A high-throughput histoarray for quantitative molecular profiling of multiple, uniformly oriented medaka (Oryzias latipes) embryos.
Embryos of aquatic animal model fish have proven to be useful organisms for developmental biology and for early life stage toxicity tests. By virtue of their transparent chorions, imaging of normal and abnormal development can be detected and related to exposure or to alterations due to environmental factors. However, the detection of changes at sub-individual levels of organization is hampered by time required to detect important events within cells and tissues of affected organisms. We describe herein development of a highly cost effective embryo chip enabling stringent inter-individual comparisons and multiplex detection in embryos and eleutheroembryos. As a proof of principle we examine cell proliferation and controlled cell death in normoxic and hypoxic conditions and relate these to tissue turnover in individual organisms. Coupled with a recently developed whole adult animal platform, we can now move beyond the common approach focusing on single target organ to the detection and characterization of systemic phenomena (syndromes) affecting the organism. Taken together, we can now determine adult consequences of early life stage exposure and assess ability of exposed individuals to respond to stresses superimposed along the axis of time.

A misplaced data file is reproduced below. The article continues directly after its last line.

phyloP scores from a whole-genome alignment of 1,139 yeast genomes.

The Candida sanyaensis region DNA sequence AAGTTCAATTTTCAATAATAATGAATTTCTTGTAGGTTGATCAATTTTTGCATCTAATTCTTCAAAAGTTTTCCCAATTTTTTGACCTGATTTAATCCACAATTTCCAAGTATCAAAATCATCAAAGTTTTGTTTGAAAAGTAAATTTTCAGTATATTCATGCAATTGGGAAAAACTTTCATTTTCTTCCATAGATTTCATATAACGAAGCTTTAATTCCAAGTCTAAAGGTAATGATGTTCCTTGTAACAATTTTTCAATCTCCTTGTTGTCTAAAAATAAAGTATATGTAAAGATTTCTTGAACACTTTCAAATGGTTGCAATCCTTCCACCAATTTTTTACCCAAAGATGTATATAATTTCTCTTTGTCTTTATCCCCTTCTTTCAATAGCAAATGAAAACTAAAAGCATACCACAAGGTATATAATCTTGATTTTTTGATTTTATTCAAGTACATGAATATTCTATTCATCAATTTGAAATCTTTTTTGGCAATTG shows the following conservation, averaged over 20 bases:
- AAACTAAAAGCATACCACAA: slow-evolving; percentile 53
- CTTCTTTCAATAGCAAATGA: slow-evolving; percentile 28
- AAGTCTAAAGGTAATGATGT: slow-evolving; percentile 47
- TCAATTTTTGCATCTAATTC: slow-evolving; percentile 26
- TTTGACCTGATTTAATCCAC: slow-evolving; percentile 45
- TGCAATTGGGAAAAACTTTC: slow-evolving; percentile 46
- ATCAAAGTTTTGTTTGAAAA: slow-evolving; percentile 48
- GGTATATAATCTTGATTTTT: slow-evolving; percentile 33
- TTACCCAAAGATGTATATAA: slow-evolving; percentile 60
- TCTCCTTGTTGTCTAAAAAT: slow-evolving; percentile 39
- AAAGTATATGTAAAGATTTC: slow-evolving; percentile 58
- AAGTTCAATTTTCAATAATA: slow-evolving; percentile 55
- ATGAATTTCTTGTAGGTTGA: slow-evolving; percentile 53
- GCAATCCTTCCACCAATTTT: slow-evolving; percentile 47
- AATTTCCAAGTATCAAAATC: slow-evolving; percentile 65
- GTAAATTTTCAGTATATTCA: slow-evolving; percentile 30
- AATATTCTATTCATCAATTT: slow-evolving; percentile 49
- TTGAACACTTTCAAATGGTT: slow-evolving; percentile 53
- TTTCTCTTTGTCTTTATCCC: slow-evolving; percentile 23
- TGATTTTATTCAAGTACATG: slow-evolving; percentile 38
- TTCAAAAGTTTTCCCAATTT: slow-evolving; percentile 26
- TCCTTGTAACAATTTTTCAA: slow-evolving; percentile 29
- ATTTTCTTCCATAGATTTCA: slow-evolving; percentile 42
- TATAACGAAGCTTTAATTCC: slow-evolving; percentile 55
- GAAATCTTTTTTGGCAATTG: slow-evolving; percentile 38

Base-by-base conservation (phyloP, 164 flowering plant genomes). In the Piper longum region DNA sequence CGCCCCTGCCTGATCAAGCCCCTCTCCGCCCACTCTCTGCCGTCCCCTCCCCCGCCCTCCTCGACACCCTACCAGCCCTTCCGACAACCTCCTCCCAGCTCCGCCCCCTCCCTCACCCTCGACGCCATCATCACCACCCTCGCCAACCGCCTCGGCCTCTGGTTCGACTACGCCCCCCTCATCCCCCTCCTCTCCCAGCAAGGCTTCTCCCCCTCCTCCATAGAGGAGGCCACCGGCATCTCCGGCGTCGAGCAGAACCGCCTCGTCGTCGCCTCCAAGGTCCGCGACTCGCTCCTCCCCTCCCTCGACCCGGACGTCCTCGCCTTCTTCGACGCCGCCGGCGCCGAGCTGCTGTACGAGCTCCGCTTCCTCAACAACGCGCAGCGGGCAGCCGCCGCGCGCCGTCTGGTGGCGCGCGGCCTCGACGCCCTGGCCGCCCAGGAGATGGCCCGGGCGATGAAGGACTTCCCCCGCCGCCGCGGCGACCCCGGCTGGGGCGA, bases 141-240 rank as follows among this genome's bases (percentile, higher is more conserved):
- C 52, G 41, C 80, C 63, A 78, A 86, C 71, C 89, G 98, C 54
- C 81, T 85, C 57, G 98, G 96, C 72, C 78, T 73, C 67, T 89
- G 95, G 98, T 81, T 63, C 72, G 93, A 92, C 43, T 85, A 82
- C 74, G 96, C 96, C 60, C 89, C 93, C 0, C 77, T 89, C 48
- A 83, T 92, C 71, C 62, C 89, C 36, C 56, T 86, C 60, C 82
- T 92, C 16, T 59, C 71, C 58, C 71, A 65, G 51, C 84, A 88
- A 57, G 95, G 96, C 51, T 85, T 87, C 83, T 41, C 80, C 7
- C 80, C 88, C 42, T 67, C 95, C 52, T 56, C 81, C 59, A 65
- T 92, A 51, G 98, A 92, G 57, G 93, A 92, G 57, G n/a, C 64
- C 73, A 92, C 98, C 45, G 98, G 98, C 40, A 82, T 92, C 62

Cheung, NKM; Hinton, DE; Au, DWT
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